Recently the Paw Print Genetics team attended the AKC Canine Health Foundation’s 2013 National Parent Club Canine Health Conference in St. Louis. The conference was held at the Hyatt Regency and consisted of three days of presentations, studies and the future of canine health across many topics.
Presentations and speakers included: “Inherited Cardiomyopathies” by Kathryn Meurs, DVM, PhD of North Carolina State University; “Regenerative Medicine for Soft Tissue Injuries in the Canine” by Sherman O. Canapp Jr., DVM, MS, CCRT of Veterinary Orthopedic and Sports Medicine Group; “Application of Physical Therapy Techniques to Our Canine Patients: The Current Science and Research Opportunities” by Janet B. Van Dyke, DVM, DACVSMR of the Canine Rehabilitation Institute; as well as breakout sessions covering cancer, nutrition/GI/bloat and, of course, genetic testing.
This is a chance for AKC Canine Health Foundation grantees to show how the monies from the organization are being used, to update parent breed clubs on their findings and what they still need to investigate, as well as to receive feedback from the clubs themselves.
While taking a quick break, I ran into Susan LaCroix Hamil, who is on the Board of Directors for both the AKC Canine Health Foundation and the Orthopedic Foundation for Animals. We had met her the night before at the cocktail reception and spoke to her about Paw Print Genetics’ history, goals and internal standards. When our paths crossed the next day in the hallway, we began chatting more informally, sharing our ideas about breeds, training, placement of dogs and puppies, breeding in general and, of course, health.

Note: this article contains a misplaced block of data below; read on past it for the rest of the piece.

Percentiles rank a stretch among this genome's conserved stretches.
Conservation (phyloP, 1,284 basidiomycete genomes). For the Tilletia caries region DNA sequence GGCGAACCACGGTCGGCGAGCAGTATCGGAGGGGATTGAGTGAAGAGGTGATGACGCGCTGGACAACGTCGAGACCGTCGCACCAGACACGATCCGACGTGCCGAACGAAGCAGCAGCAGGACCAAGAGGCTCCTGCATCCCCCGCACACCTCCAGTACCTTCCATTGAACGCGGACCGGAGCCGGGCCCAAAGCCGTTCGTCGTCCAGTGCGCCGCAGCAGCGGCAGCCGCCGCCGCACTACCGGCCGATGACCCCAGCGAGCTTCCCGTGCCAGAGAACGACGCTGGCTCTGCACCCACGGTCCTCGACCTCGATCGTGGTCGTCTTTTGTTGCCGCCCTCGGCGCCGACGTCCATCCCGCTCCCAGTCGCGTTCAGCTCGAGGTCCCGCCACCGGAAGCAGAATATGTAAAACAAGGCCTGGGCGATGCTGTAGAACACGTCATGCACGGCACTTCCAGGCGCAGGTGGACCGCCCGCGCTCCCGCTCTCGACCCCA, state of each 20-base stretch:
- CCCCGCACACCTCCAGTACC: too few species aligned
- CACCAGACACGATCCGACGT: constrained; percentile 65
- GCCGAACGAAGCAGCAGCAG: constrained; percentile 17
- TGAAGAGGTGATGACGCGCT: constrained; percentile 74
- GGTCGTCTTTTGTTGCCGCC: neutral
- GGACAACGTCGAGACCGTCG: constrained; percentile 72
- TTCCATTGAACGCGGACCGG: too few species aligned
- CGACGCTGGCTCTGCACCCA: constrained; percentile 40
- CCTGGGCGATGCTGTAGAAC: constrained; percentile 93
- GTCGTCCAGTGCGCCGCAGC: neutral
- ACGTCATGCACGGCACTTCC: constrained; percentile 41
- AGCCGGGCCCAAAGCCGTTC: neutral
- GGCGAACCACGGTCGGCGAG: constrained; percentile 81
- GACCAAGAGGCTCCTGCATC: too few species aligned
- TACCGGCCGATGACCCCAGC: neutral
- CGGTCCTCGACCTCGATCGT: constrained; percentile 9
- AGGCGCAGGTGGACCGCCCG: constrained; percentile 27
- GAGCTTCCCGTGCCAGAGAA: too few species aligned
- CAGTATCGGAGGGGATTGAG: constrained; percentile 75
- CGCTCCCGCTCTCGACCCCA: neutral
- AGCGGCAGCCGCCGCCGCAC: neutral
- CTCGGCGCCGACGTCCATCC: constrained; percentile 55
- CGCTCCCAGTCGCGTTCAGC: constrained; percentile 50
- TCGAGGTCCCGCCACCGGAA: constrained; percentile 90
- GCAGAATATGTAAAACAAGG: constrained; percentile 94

Our exchange made me stop and think about canine health in relation to breeding. In our discussion, we both related stories about owners desiring to breed their dog, but when questioned about health clearances they don’t always comprehend the importance of the situation. A default, “they’re healthy” is often their answer.
This brings up a good point: what’s the difference between a healthy dog and one with sound health?
For me, a healthy dog is one that is showing no signs of disease, has normal baseline readings when it comes to things like heart rate, temperature, etc., as well as structurally complete.
A dog with sound health however, is a healthy dog that is also clear of genetic defects. That doesn’t mean that they’re not carriers of genetic mutations, but that they’re not affected animals displaying symptoms of disease.
If you stop and think about the difference, a healthy dog (at the moment) can be an unsound dog genetically that will eventually display signs of disease (i.e., late onset). If someone breeds the affected dog without regard to the soundness of his genetic health, it could be bred with a carrier, or even an affected dog, that will result in the perpetuation of the disease.
When attempting to better a breed (which should be everyone’s goal), a simply “healthy” dog doesn’t cut it – you need to know that your dog has sound genetic health, too. Screening prospective parents and puppies can give breeders and would-be owners (who are possible future breeders), the information they need to understand the soundness of their dog’s health.